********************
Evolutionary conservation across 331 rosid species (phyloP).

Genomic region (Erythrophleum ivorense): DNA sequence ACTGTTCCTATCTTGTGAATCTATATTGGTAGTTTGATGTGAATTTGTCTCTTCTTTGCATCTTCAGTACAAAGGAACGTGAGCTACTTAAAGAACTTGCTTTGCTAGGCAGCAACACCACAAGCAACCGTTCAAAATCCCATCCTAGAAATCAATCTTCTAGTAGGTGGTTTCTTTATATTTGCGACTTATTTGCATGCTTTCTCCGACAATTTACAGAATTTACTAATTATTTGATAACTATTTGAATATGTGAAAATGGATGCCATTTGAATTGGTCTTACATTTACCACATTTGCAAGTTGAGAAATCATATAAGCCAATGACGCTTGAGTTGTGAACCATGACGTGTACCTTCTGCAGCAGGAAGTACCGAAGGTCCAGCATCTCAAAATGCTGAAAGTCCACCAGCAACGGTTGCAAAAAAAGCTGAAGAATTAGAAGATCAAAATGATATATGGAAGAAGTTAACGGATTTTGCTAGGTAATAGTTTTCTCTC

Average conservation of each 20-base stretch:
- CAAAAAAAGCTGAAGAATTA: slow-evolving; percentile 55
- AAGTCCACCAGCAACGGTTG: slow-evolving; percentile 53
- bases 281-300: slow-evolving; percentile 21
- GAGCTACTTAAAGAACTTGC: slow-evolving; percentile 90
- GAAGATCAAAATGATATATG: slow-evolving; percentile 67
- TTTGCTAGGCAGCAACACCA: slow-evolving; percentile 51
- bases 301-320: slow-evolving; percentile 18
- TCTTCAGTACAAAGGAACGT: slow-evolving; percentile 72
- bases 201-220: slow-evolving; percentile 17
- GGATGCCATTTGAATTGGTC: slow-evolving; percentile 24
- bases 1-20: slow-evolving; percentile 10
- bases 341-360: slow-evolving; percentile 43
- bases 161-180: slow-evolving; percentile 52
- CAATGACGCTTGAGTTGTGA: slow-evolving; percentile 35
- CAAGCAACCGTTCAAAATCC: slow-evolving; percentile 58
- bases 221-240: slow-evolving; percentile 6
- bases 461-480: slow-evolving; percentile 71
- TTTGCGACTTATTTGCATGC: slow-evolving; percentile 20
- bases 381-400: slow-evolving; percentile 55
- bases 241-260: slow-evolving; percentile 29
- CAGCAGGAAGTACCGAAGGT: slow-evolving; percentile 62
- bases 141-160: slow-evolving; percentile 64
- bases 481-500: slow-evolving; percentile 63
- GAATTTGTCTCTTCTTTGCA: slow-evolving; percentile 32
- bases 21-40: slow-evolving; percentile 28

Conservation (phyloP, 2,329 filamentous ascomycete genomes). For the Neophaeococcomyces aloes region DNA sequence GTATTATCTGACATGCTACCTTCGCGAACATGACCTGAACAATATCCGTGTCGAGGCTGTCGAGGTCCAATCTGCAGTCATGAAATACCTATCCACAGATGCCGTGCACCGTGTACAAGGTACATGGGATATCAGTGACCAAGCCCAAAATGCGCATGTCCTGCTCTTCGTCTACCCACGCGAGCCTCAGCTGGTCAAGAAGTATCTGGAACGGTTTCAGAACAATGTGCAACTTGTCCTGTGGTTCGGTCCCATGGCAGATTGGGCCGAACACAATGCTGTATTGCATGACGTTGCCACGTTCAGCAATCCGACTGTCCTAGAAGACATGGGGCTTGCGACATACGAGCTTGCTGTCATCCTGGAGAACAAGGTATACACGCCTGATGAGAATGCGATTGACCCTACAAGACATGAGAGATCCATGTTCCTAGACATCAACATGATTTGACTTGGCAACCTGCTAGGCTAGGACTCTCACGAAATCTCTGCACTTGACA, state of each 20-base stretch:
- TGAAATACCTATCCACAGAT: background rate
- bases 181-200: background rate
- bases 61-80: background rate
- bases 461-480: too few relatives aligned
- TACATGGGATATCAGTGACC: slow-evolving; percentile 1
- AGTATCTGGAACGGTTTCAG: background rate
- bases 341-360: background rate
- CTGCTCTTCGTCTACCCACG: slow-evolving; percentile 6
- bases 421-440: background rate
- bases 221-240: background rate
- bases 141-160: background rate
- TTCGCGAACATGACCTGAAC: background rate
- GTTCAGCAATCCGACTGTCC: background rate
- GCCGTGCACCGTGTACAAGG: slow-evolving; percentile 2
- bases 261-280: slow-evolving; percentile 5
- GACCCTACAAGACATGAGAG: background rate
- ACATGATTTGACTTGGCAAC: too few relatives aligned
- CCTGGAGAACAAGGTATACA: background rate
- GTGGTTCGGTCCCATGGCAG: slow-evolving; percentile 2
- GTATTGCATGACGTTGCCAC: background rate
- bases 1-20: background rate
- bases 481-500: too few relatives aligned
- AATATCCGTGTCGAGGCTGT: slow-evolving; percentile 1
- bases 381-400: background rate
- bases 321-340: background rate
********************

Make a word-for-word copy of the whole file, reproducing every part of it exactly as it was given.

Evolutionary conservation across 331 rosid species (phyloP).

Genomic region (Erythrophleum ivorense): DNA sequence ACTGTTCCTATCTTGTGAATCTATATTGGTAGTTTGATGTGAATTTGTCTCTTCTTTGCATCTTCAGTACAAAGGAACGTGAGCTACTTAAAGAACTTGCTTTGCTAGGCAGCAACACCACAAGCAACCGTTCAAAATCCCATCCTAGAAATCAATCTTCTAGTAGGTGGTTTCTTTATATTTGCGACTTATTTGCATGCTTTCTCCGACAATTTACAGAATTTACTAATTATTTGATAACTATTTGAATATGTGAAAATGGATGCCATTTGAATTGGTCTTACATTTACCACATTTGCAAGTTGAGAAATCATATAAGCCAATGACGCTTGAGTTGTGAACCATGACGTGTACCTTCTGCAGCAGGAAGTACCGAAGGTCCAGCATCTCAAAATGCTGAAAGTCCACCAGCAACGGTTGCAAAAAAAGCTGAAGAATTAGAAGATCAAAATGATATATGGAAGAAGTTAACGGATTTTGCTAGGTAATAGTTTTCTCTC

Average conservation of each 20-base stretch:
- CAAAAAAAGCTGAAGAATTA: slow-evolving; percentile 55
- AAGTCCACCAGCAACGGTTG: slow-evolving; percentile 53
- bases 281-300: slow-evolving; percentile 21
- GAGCTACTTAAAGAACTTGC: slow-evolving; percentile 90
- GAAGATCAAAATGATATATG: slow-evolving; percentile 67
- TTTGCTAGGCAGCAACACCA: slow-evolving; percentile 51
- bases 301-320: slow-evolving; percentile 18
- TCTTCAGTACAAAGGAACGT: slow-evolving; percentile 72
- bases 201-220: slow-evolving; percentile 17
- GGATGCCATTTGAATTGGTC: slow-evolving; percentile 24
- bases 1-20: slow-evolving; percentile 10
- bases 341-360: slow-evolving; percentile 43
- bases 161-180: slow-evolving; percentile 52
- CAATGACGCTTGAGTTGTGA: slow-evolving; percentile 35
- CAAGCAACCGTTCAAAATCC: slow-evolving; percentile 58
- bases 221-240: slow-evolving; percentile 6
- bases 461-480: slow-evolving; percentile 71
- TTTGCGACTTATTTGCATGC: slow-evolving; percentile 20
- bases 381-400: slow-evolving; percentile 55
- bases 241-260: slow-evolving; percentile 29
- CAGCAGGAAGTACCGAAGGT: slow-evolving; percentile 62
- bases 141-160: slow-evolving; percentile 64
- bases 481-500: slow-evolving; percentile 63
- GAATTTGTCTCTTCTTTGCA: slow-evolving; percentile 32
- bases 21-40: slow-evolving; percentile 28

Conservation (phyloP, 2,329 filamentous ascomycete genomes). For the Neophaeococcomyces aloes region DNA sequence GTATTATCTGACATGCTACCTTCGCGAACATGACCTGAACAATATCCGTGTCGAGGCTGTCGAGGTCCAATCTGCAGTCATGAAATACCTATCCACAGATGCCGTGCACCGTGTACAAGGTACATGGGATATCAGTGACCAAGCCCAAAATGCGCATGTCCTGCTCTTCGTCTACCCACGCGAGCCTCAGCTGGTCAAGAAGTATCTGGAACGGTTTCAGAACAATGTGCAACTTGTCCTGTGGTTCGGTCCCATGGCAGATTGGGCCGAACACAATGCTGTATTGCATGACGTTGCCACGTTCAGCAATCCGACTGTCCTAGAAGACATGGGGCTTGCGACATACGAGCTTGCTGTCATCCTGGAGAACAAGGTATACACGCCTGATGAGAATGCGATTGACCCTACAAGACATGAGAGATCCATGTTCCTAGACATCAACATGATTTGACTTGGCAACCTGCTAGGCTAGGACTCTCACGAAATCTCTGCACTTGACA, state of each 20-base stretch:
- TGAAATACCTATCCACAGAT: background rate
- bases 181-200: background rate
- bases 61-80: background rate
- bases 461-480: too few relatives aligned
- TACATGGGATATCAGTGACC: slow-evolving; percentile 1
- AGTATCTGGAACGGTTTCAG: background rate
- bases 341-360: background rate
- CTGCTCTTCGTCTACCCACG: slow-evolving; percentile 6
- bases 421-440: background rate
- bases 221-240: background rate
- bases 141-160: background rate
- TTCGCGAACATGACCTGAAC: background rate
- GTTCAGCAATCCGACTGTCC: background rate
- GCCGTGCACCGTGTACAAGG: slow-evolving; percentile 2
- bases 261-280: slow-evolving; percentile 5
- GACCCTACAAGACATGAGAG: background rate
- ACATGATTTGACTTGGCAAC: too few relatives aligned
- CCTGGAGAACAAGGTATACA: background rate
- GTGGTTCGGTCCCATGGCAG: slow-evolving; percentile 2
- GTATTGCATGACGTTGCCAC: background rate
- bases 1-20: background rate
- bases 481-500: too few relatives aligned
- AATATCCGTGTCGAGGCTGT: slow-evolving; percentile 1
- bases 381-400: background rate
- bases 321-340: background rate